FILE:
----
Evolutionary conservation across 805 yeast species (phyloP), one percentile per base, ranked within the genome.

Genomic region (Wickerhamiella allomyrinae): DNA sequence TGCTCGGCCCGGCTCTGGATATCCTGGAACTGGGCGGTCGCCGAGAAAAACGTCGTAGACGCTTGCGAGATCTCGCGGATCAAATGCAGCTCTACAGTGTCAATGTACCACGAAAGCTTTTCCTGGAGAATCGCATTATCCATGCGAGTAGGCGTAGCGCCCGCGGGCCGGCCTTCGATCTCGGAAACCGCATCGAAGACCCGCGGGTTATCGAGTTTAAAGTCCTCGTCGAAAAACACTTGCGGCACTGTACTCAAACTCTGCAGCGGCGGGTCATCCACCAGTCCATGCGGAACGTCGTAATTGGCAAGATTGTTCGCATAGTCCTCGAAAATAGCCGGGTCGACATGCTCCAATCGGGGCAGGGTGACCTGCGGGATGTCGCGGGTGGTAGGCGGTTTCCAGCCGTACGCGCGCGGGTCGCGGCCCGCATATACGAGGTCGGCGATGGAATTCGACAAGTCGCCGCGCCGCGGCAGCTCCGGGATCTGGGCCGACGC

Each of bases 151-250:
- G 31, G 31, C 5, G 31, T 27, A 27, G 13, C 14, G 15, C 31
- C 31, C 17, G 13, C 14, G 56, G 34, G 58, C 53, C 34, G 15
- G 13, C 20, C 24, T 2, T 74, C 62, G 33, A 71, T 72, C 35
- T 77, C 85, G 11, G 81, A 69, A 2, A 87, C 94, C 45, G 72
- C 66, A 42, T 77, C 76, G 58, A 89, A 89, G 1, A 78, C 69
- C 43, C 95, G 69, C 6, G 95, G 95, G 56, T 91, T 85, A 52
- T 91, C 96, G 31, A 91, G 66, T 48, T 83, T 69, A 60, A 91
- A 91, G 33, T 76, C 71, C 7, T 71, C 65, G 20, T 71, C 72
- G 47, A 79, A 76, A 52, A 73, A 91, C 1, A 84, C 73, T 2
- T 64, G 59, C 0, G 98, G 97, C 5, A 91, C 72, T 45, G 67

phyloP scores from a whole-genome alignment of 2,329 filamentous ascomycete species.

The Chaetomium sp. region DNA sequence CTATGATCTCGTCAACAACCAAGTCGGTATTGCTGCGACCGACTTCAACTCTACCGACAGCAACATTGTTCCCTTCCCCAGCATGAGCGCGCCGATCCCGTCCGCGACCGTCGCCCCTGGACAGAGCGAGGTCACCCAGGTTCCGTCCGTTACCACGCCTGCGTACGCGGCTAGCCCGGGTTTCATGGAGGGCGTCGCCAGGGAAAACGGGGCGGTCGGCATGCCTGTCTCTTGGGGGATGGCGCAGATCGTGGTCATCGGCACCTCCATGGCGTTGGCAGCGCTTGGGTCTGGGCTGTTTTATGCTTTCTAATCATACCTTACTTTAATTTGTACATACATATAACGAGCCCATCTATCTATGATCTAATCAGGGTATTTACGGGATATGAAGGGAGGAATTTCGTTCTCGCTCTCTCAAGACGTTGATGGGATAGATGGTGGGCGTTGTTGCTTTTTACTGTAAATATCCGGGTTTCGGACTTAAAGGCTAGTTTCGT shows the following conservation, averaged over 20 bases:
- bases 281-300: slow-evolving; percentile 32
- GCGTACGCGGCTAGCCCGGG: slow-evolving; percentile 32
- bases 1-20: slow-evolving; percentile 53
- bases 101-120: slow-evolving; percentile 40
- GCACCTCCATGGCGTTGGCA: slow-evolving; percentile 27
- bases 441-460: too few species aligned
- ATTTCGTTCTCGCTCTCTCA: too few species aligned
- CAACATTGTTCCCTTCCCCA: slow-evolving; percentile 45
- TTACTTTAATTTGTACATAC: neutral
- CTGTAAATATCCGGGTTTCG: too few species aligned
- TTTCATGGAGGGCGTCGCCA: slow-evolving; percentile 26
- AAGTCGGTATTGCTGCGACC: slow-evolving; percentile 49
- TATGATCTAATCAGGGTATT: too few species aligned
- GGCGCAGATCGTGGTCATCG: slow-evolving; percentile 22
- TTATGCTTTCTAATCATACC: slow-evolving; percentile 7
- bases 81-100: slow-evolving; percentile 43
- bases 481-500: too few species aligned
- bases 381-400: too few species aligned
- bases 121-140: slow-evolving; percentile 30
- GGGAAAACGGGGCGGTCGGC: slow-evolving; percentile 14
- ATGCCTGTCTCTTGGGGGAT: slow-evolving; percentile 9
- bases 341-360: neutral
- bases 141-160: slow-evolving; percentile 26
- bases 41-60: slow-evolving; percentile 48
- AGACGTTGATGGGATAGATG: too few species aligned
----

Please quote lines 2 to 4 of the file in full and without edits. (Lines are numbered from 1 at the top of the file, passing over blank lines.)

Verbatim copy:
Genomic region (Wickerhamiella allomyrinae): DNA sequence TGCTCGGCCCGGCTCTGGATATCCTGGAACTGGGCGGTCGCCGAGAAAAACGTCGTAGACGCTTGCGAGATCTCGCGGATCAAATGCAGCTCTACAGTGTCAATGTACCACGAAAGCTTTTCCTGGAGAATCGCATTATCCATGCGAGTAGGCGTAGCGCCCGCGGGCCGGCCTTCGATCTCGGAAACCGCATCGAAGACCCGCGGGTTATCGAGTTTAAAGTCCTCGTCGAAAAACACTTGCGGCACTGTACTCAAACTCTGCAGCGGCGGGTCATCCACCAGTCCATGCGGAACGTCGTAATTGGCAAGATTGTTCGCATAGTCCTCGAAAATAGCCGGGTCGACATGCTCCAATCGGGGCAGGGTGACCTGCGGGATGTCGCGGGTGGTAGGCGGTTTCCAGCCGTACGCGCGCGGGTCGCGGCCCGCATATACGAGGTCGGCGATGGAATTCGACAAGTCGCCGCGCCGCGGCAGCTCCGGGATCTGGGCCGACGC

Each of bases 151-250:
- G 31, G 31, C 5, G 31, T 27, A 27, G 13, C 14, G 15, C 31